ps121lec5islam

ps121lec5islam - 1 PS 121 Lecture 5 The Islamic Factor:...

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Unformatted text preview: 1 PS 121 Lecture 5 The Islamic Factor: Religion and Politics in the Middle East 1. Islam Today 2. Islam and Modern Controversy 3. Basic Tenets and Terms 4. Origins 5. The Quran and Modern Scholarship 6. Mohammad as Prophet, Politician, and General 7. The Spread of Islam and with it, Contention 8. Islam, Judaism, and Christianity 2 9. Wahhabism 10. Attitudes Toward Authority 11. Islam and the Status of Women 12. Al-Banna, Qutb, and Islamism 13. Islam and Democracy: the Big Question for the Future 14. The Upshot 1. Islam Today 3 Muslims are also known as Moslems, Musulmen or Mohammedans. The faith has grown in adherents and spread over 1400 years. Its adherents now number between 1 billion and 1.3 billion, a number second only to that of Christianity, accounting for a fifth or sixth of the entire world population. There are about six Muslims for every ten Christians, counting all the Christian denominations as one. Muslims outnumber Hindus by 400 million. About 250 million Muslims roughly twenty percent are Arabs. Although the religion originated in the Arabian Peninsula it has spread around the world and has adherents of many other ethnicities. The largest Muslim state is Indonesia, which is non- Arab. The four countries with the largest Muslim population are Indonesia, Pakistan, Bangladesh, and India. India, even though it is primarily composed of Hindus, has over 140 million Muslims. There are also many Muslims in the states of the former Soviet UnionKazakhstan, Uzbekistan, Kirghizstan and Azerbaijan--and in Africa. Muslims exist in strength in a total of 75 countries stretching on a thick band across the globe for 11,000 miles all the way east to China. In forty of these they are the dominant group. But the Middle East remains the heartland of the faith. All worshippers bow toward Mecca when they pray. The two holiest cities for Muslims are located in the Arabian Peninsula. They are Mecca and Medina. Jerusalem is the third; for Shiites Najaf and Karbala in Iraq. Islam includes some seventy different sects, notably the Sunnites and the Shiites. One of the biggest differences is that the Sunnites accept the succession of leadership after the death of Muhammed through a succession of caliphs or deputies of the prophet. The Shiites believe that religious leadership belonged to Muhammed and his descendants and to them alone. They use the term imam to describe the religious leader descended from the prophet. The term imam for Shiites means a truly outstanding leader, a manifestation of the divine will, free of sin, infallible, more than a pope, a superhuman figure. Various groups of Shiites believe there were either 5 or 7 or 12 imams, and that the last of them went into hiding. The twelvers believe that the hidden imam will return as a kind of savior, a Mahdi. Until he returns, scholars are obligated to collect and interpret the teachings of the eleven imams. The Shiites are considered the most numerous and most important of the dissident sects. But they are subdivided into several groups, the most numerous important of the dissident sects....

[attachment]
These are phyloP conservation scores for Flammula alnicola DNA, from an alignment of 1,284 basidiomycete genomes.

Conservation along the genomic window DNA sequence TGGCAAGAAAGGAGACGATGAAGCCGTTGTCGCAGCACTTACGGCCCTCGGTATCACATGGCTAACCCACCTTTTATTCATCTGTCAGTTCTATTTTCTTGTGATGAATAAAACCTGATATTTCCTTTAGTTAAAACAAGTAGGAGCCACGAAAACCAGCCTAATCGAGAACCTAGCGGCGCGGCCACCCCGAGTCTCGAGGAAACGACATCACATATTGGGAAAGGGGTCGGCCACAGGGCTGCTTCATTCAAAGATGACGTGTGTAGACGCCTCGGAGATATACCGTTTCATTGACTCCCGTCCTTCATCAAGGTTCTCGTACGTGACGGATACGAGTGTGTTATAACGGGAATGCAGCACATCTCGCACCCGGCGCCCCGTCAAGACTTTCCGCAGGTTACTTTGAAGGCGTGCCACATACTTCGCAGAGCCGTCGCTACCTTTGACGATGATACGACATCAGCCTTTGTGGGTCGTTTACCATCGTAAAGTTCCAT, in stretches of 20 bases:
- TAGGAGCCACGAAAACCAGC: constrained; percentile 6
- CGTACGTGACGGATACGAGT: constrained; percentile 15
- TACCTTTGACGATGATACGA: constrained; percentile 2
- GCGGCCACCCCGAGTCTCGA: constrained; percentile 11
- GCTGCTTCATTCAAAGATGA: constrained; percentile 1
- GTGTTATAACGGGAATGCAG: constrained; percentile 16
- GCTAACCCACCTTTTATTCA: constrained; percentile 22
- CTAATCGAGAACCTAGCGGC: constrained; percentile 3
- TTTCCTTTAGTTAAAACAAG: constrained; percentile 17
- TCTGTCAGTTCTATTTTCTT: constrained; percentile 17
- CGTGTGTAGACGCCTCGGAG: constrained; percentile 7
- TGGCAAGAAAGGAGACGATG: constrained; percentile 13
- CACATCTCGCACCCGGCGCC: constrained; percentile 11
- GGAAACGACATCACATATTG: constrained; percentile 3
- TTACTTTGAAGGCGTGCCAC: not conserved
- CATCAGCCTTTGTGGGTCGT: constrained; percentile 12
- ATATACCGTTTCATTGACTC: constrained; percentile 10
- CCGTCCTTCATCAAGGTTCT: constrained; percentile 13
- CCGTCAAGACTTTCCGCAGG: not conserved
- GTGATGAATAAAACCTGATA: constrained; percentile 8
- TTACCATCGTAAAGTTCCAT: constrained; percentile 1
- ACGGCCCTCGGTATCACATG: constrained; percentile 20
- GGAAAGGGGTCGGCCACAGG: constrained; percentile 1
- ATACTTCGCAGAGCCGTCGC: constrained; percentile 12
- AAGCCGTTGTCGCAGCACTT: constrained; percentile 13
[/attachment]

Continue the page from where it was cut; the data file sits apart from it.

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This note was uploaded on 04/16/2008 for the course POLS 121 taught by Professor Lackoff during the Winter '08 term at UCSD.

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ps121lec5islam - 1 PS 121 Lecture 5 The Islamic Factor:...

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